Koichi Wakata spacewalk portrait
Koichi Wakata spacewalk portrait Expedition 68 flight engineer Koichi Wakata of the Japan Aerospace Exploration Agency (JAXA) is pictured during a spacewalk outside the International Space Station on Feb. 2, 2023. He and NASA spacewalker Nicole Mann (out of frame) installed equipment that will enable the future installation of a new roll-out solar array.Image: NASA
Mercury transiting the Sun
Mercury transiting the Sun ESA and NASA’s Solar Orbiter spacecraft captured this image of Mercury transiting in front of the Sun in January 2023. Mercury is the black circle toward the lower right; higher up, you can see dark sunspots of comparable sizes. ESA released this image on Feb. 20, 2023.Image: ESA & NASA/Solar Orbiter/PHI Team
Super Heavy booster test
Super Heavy booster test SpaceX test-fires the engines of its Super Heavy booster on Feb. 9, 2023. Super Heavy is part of the company's Starship launch vehicle designed to carry humans to the Moon and Mars.Image: SpaceX
Perseverance's backup sample depot
Perseverance's backup sample depot This photomontage shows 10 sample tubes deposited onto the Martian surface by NASA's Perseverance rover. Shown from left are "Malay," "Mageik," "Crosswind Lake," "Roubion," "Coulettes," "Montdenier," "Bearwallow," "Skyland," "Atsah," and "Amalik." Deposited from Dec. 21, 2022, to Jan. 28, 2023, these tubes represent a backup collection of rock cores and regolith that could one day be returned to Earth. Perseverance will be collecting more samples on its journey that will be considered the primary samples for return, but these backups are available in case anything happens to the rover. NASA released this photomontage on Feb. 14, 2023.Image: NASA/JPL-Caltech/MSSS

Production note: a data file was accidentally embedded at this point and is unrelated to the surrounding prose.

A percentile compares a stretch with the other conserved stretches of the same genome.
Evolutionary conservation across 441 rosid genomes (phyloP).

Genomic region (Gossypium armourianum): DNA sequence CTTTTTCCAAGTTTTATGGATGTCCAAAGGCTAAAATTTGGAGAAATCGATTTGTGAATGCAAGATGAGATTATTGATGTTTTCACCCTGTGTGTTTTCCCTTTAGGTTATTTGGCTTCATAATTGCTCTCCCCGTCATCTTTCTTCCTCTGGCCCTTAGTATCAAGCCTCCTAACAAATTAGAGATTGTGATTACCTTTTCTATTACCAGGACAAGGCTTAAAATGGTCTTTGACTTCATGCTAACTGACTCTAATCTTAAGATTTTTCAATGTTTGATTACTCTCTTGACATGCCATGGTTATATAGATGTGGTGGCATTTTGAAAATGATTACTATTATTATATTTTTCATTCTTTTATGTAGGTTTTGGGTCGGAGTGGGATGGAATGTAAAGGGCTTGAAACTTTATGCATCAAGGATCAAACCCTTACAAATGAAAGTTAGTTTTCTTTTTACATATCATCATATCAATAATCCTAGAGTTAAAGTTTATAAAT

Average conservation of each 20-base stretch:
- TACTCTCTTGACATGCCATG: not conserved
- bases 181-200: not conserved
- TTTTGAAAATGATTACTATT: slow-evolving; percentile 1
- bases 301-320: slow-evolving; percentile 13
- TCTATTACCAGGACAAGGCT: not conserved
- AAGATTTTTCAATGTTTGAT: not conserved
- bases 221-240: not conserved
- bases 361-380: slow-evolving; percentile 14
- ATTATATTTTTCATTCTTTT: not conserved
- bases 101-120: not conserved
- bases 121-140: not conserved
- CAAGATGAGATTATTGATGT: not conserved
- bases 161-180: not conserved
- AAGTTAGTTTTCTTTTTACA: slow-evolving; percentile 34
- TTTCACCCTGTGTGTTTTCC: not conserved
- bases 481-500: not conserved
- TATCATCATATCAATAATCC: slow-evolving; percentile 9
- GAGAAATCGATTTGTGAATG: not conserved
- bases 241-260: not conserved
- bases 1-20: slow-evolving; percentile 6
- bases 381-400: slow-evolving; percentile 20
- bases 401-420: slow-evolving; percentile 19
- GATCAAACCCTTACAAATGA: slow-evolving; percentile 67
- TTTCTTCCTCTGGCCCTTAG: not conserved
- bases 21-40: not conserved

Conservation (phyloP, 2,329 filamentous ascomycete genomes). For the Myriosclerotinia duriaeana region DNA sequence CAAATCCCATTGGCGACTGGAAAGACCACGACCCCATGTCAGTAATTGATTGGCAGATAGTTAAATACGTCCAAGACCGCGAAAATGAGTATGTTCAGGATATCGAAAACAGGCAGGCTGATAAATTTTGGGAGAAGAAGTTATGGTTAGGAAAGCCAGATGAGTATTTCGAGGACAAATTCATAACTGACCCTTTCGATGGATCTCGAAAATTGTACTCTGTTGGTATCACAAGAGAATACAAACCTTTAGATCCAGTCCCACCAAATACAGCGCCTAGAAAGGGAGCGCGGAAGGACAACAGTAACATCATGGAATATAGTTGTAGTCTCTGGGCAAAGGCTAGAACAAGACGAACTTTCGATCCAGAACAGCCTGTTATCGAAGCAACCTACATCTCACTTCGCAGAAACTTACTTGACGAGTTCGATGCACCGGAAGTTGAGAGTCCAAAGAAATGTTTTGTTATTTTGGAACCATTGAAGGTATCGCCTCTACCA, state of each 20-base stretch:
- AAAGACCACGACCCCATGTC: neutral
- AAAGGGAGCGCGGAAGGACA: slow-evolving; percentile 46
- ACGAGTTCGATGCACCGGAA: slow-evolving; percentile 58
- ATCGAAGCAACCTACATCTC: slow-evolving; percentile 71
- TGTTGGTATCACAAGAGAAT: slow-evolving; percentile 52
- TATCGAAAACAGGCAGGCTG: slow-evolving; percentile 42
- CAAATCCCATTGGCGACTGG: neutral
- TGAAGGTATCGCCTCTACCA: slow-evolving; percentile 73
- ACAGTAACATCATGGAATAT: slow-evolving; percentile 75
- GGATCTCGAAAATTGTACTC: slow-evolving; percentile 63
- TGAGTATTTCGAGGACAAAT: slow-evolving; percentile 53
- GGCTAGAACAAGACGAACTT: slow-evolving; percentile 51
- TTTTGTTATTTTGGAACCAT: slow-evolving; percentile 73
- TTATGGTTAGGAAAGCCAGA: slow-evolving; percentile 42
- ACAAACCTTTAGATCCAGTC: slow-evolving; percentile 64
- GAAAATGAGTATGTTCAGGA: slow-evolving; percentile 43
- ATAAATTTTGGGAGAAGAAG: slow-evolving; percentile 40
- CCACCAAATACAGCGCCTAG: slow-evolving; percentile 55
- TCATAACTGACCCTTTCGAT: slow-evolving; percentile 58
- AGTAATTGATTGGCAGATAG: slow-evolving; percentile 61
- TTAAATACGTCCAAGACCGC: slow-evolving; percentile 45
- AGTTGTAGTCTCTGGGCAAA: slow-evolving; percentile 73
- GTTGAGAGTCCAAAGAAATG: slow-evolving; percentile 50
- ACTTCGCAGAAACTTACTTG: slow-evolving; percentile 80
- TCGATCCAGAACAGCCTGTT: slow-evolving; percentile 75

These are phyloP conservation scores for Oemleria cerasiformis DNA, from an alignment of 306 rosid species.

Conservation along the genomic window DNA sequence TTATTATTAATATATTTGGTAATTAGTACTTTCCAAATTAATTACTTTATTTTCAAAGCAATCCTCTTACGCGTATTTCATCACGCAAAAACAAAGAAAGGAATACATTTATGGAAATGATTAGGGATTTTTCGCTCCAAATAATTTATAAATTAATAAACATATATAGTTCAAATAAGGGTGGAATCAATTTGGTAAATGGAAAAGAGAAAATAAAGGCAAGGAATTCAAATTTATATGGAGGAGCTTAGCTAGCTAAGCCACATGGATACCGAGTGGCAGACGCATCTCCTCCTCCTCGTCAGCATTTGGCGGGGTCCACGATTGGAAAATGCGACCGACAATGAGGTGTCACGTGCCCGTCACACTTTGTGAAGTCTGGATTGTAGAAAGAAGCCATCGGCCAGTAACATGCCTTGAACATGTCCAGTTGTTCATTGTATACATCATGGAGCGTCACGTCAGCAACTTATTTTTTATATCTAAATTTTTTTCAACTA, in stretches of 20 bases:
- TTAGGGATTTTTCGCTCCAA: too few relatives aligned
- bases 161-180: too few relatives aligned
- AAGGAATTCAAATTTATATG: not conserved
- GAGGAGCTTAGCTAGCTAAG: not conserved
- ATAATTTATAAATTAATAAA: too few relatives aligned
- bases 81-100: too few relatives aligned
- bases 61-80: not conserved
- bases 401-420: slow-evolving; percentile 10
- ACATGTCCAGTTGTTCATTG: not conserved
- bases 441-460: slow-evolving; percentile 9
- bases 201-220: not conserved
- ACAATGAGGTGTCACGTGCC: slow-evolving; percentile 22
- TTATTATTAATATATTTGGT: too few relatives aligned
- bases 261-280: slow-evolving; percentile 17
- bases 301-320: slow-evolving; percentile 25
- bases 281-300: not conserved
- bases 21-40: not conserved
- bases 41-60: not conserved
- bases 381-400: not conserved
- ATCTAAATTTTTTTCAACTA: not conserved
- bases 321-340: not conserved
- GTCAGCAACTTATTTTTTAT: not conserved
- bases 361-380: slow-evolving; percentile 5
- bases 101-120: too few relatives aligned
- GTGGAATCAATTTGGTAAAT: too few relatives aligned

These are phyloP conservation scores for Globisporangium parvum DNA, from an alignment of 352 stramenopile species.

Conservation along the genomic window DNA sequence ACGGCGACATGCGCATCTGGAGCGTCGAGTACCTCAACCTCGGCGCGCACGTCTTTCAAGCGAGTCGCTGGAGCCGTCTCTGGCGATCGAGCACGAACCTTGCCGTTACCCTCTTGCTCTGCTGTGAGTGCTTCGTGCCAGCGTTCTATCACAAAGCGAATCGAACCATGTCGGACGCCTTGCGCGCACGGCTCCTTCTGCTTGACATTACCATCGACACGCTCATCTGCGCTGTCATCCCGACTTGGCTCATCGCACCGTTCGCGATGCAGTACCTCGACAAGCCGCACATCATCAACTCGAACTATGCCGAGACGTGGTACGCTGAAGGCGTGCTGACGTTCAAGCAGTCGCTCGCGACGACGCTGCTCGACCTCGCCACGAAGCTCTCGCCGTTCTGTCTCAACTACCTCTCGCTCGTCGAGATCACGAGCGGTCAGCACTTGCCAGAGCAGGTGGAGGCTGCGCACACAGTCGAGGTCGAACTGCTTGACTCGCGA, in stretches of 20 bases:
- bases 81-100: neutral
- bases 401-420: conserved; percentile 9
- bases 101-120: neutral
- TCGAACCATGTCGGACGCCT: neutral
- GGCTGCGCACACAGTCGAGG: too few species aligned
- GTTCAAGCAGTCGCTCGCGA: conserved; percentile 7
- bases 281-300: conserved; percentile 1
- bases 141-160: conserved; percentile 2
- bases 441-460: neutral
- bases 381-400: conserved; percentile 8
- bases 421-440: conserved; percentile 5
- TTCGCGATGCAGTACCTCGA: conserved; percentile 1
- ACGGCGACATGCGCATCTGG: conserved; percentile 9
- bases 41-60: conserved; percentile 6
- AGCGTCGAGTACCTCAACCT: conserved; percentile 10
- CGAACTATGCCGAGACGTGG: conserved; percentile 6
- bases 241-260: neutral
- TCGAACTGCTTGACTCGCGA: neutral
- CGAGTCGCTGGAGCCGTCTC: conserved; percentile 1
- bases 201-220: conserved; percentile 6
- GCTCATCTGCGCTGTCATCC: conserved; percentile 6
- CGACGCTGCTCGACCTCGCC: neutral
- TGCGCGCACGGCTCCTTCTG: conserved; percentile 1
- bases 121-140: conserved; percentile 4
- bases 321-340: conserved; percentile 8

JWST spots galaxy NGC 1433
JWST spots galaxy NGC 1433 This image taken by the James Webb Space Telescope's Mid-Infrared Instrument (MIRI) shows barred spiral galaxy NGC 1433. The galaxy's spiral arms contain young stars releasing energy and, in some cases, blowing out the gas and dust of the interstellar medium. At the center of the galaxy lies tightly wrapped spiral arms that wind into an oval shape along the galaxy’s bar. This image was released on Feb. 16, 2023.Image: Science: NASA, ESA, CSA, Janice Lee (NOIRLab). Image processing: Alyssa Pagan (STScI)
Water and waves on Mars
Water and waves on Mars NASA's Curiosity rover discovered rippled rocks created billions of years ago by waves flowing upon a shallow lake. Despite having climbed through many regions of lake deposits, Curiosity had never previously seen evidence of water and waves this clear. The discovery came as a surprise because this region of Mount Sharp — the 5-kilometer-tall (3-mile-tall) mountain Curiosity is climbing — is thought to have formed as Mars’ climate was growing drier. The rover acquired this image on Dec. 16, 2022 and NASA released it on Feb. 8, 2023.Image: NASA/JPL-Caltech/MSSS